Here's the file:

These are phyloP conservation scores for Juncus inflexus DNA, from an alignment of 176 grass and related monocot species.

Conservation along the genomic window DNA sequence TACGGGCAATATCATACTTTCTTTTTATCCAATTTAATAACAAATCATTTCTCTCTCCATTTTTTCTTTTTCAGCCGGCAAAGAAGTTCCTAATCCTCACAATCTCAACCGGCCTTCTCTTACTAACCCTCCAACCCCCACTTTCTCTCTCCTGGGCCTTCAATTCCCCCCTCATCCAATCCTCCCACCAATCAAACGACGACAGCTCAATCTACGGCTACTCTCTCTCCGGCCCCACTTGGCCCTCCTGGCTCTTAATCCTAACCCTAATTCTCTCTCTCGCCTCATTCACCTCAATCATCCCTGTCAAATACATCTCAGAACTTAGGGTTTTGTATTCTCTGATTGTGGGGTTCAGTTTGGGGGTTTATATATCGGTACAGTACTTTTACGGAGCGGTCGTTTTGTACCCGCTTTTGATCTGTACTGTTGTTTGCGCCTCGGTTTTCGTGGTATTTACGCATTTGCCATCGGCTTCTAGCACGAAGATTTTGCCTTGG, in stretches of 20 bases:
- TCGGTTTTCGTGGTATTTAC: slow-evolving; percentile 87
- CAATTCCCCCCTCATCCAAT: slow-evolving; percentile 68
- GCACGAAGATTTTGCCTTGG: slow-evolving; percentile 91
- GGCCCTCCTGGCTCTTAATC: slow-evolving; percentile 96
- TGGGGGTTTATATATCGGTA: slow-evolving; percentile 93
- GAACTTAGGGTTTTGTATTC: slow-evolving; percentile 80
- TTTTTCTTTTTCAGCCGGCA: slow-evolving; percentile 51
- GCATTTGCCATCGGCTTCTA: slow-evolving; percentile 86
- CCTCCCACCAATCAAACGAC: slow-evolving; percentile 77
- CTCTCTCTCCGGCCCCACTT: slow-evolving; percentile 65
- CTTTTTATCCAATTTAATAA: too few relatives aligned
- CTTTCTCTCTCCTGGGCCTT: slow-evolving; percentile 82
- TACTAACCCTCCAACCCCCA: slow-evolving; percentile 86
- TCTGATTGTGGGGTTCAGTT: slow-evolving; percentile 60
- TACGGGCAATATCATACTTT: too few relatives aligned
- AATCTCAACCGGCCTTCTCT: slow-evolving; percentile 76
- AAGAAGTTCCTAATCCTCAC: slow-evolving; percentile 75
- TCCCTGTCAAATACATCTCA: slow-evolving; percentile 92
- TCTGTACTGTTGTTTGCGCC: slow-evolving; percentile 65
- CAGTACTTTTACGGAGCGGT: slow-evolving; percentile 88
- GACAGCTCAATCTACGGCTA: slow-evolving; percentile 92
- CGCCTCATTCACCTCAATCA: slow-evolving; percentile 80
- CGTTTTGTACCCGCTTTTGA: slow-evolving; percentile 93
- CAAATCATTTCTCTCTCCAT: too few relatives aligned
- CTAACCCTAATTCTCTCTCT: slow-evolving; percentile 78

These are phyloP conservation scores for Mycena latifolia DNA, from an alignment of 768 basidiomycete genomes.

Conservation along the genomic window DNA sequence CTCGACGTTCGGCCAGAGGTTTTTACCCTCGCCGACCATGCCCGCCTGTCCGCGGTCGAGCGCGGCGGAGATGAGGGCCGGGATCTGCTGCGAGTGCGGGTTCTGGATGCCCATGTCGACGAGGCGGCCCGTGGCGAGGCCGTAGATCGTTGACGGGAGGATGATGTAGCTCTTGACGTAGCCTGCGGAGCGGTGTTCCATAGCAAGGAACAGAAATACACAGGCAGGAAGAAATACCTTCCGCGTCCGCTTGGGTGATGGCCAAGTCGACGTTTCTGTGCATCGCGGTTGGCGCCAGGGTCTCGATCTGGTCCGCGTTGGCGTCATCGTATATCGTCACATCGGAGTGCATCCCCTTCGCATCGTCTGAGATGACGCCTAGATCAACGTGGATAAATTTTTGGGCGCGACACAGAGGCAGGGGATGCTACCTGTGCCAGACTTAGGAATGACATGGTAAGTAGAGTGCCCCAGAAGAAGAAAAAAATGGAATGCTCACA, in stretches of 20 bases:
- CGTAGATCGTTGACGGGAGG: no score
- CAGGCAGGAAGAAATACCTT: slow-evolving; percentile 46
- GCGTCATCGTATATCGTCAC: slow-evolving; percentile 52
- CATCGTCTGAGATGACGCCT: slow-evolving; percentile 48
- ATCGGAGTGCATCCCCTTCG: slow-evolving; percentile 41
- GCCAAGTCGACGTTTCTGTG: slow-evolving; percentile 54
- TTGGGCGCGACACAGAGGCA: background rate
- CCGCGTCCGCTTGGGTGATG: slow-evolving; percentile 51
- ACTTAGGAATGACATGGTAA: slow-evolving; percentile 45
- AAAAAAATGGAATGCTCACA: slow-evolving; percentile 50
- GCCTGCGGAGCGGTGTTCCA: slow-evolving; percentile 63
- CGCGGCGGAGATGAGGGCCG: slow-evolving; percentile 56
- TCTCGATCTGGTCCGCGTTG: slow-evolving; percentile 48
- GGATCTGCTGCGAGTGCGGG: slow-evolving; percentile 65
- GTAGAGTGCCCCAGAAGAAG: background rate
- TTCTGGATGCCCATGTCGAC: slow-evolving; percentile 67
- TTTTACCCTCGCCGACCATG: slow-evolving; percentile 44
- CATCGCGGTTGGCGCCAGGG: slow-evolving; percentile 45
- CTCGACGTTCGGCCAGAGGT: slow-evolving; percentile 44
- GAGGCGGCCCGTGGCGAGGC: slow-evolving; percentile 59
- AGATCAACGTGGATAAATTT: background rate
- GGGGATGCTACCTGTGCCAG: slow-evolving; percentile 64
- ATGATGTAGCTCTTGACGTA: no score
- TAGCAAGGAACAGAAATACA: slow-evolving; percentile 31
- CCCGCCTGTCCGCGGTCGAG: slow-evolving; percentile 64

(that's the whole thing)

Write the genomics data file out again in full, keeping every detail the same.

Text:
These are phyloP conservation scores for Juncus inflexus DNA, from an alignment of 176 grass and related monocot species.

Conservation along the genomic window DNA sequence TACGGGCAATATCATACTTTCTTTTTATCCAATTTAATAACAAATCATTTCTCTCTCCATTTTTTCTTTTTCAGCCGGCAAAGAAGTTCCTAATCCTCACAATCTCAACCGGCCTTCTCTTACTAACCCTCCAACCCCCACTTTCTCTCTCCTGGGCCTTCAATTCCCCCCTCATCCAATCCTCCCACCAATCAAACGACGACAGCTCAATCTACGGCTACTCTCTCTCCGGCCCCACTTGGCCCTCCTGGCTCTTAATCCTAACCCTAATTCTCTCTCTCGCCTCATTCACCTCAATCATCCCTGTCAAATACATCTCAGAACTTAGGGTTTTGTATTCTCTGATTGTGGGGTTCAGTTTGGGGGTTTATATATCGGTACAGTACTTTTACGGAGCGGTCGTTTTGTACCCGCTTTTGATCTGTACTGTTGTTTGCGCCTCGGTTTTCGTGGTATTTACGCATTTGCCATCGGCTTCTAGCACGAAGATTTTGCCTTGG, in stretches of 20 bases:
- TCGGTTTTCGTGGTATTTAC: slow-evolving; percentile 87
- CAATTCCCCCCTCATCCAAT: slow-evolving; percentile 68
- GCACGAAGATTTTGCCTTGG: slow-evolving; percentile 91
- GGCCCTCCTGGCTCTTAATC: slow-evolving; percentile 96
- TGGGGGTTTATATATCGGTA: slow-evolving; percentile 93
- GAACTTAGGGTTTTGTATTC: slow-evolving; percentile 80
- TTTTTCTTTTTCAGCCGGCA: slow-evolving; percentile 51
- GCATTTGCCATCGGCTTCTA: slow-evolving; percentile 86
- CCTCCCACCAATCAAACGAC: slow-evolving; percentile 77
- CTCTCTCTCCGGCCCCACTT: slow-evolving; percentile 65
- CTTTTTATCCAATTTAATAA: too few relatives aligned
- CTTTCTCTCTCCTGGGCCTT: slow-evolving; percentile 82
- TACTAACCCTCCAACCCCCA: slow-evolving; percentile 86
- TCTGATTGTGGGGTTCAGTT: slow-evolving; percentile 60
- TACGGGCAATATCATACTTT: too few relatives aligned
- AATCTCAACCGGCCTTCTCT: slow-evolving; percentile 76
- AAGAAGTTCCTAATCCTCAC: slow-evolving; percentile 75
- TCCCTGTCAAATACATCTCA: slow-evolving; percentile 92
- TCTGTACTGTTGTTTGCGCC: slow-evolving; percentile 65
- CAGTACTTTTACGGAGCGGT: slow-evolving; percentile 88
- GACAGCTCAATCTACGGCTA: slow-evolving; percentile 92
- CGCCTCATTCACCTCAATCA: slow-evolving; percentile 80
- CGTTTTGTACCCGCTTTTGA: slow-evolving; percentile 93
- CAAATCATTTCTCTCTCCAT: too few relatives aligned
- CTAACCCTAATTCTCTCTCT: slow-evolving; percentile 78

These are phyloP conservation scores for Mycena latifolia DNA, from an alignment of 768 basidiomycete genomes.

Conservation along the genomic window DNA sequence CTCGACGTTCGGCCAGAGGTTTTTACCCTCGCCGACCATGCCCGCCTGTCCGCGGTCGAGCGCGGCGGAGATGAGGGCCGGGATCTGCTGCGAGTGCGGGTTCTGGATGCCCATGTCGACGAGGCGGCCCGTGGCGAGGCCGTAGATCGTTGACGGGAGGATGATGTAGCTCTTGACGTAGCCTGCGGAGCGGTGTTCCATAGCAAGGAACAGAAATACACAGGCAGGAAGAAATACCTTCCGCGTCCGCTTGGGTGATGGCCAAGTCGACGTTTCTGTGCATCGCGGTTGGCGCCAGGGTCTCGATCTGGTCCGCGTTGGCGTCATCGTATATCGTCACATCGGAGTGCATCCCCTTCGCATCGTCTGAGATGACGCCTAGATCAACGTGGATAAATTTTTGGGCGCGACACAGAGGCAGGGGATGCTACCTGTGCCAGACTTAGGAATGACATGGTAAGTAGAGTGCCCCAGAAGAAGAAAAAAATGGAATGCTCACA, in stretches of 20 bases:
- CGTAGATCGTTGACGGGAGG: no score
- CAGGCAGGAAGAAATACCTT: slow-evolving; percentile 46
- GCGTCATCGTATATCGTCAC: slow-evolving; percentile 52
- CATCGTCTGAGATGACGCCT: slow-evolving; percentile 48
- ATCGGAGTGCATCCCCTTCG: slow-evolving; percentile 41
- GCCAAGTCGACGTTTCTGTG: slow-evolving; percentile 54
- TTGGGCGCGACACAGAGGCA: background rate
- CCGCGTCCGCTTGGGTGATG: slow-evolving; percentile 51
- ACTTAGGAATGACATGGTAA: slow-evolving; percentile 45
- AAAAAAATGGAATGCTCACA: slow-evolving; percentile 50
- GCCTGCGGAGCGGTGTTCCA: slow-evolving; percentile 63
- CGCGGCGGAGATGAGGGCCG: slow-evolving; percentile 56
- TCTCGATCTGGTCCGCGTTG: slow-evolving; percentile 48
- GGATCTGCTGCGAGTGCGGG: slow-evolving; percentile 65
- GTAGAGTGCCCCAGAAGAAG: background rate
- TTCTGGATGCCCATGTCGAC: slow-evolving; percentile 67
- TTTTACCCTCGCCGACCATG: slow-evolving; percentile 44
- CATCGCGGTTGGCGCCAGGG: slow-evolving; percentile 45
- CTCGACGTTCGGCCAGAGGT: slow-evolving; percentile 44
- GAGGCGGCCCGTGGCGAGGC: slow-evolving; percentile 59
- AGATCAACGTGGATAAATTT: background rate
- GGGGATGCTACCTGTGCCAG: slow-evolving; percentile 64
- ATGATGTAGCTCTTGACGTA: no score
- TAGCAAGGAACAGAAATACA: slow-evolving; percentile 31
- CCCGCCTGTCCGCGGTCGAG: slow-evolving; percentile 64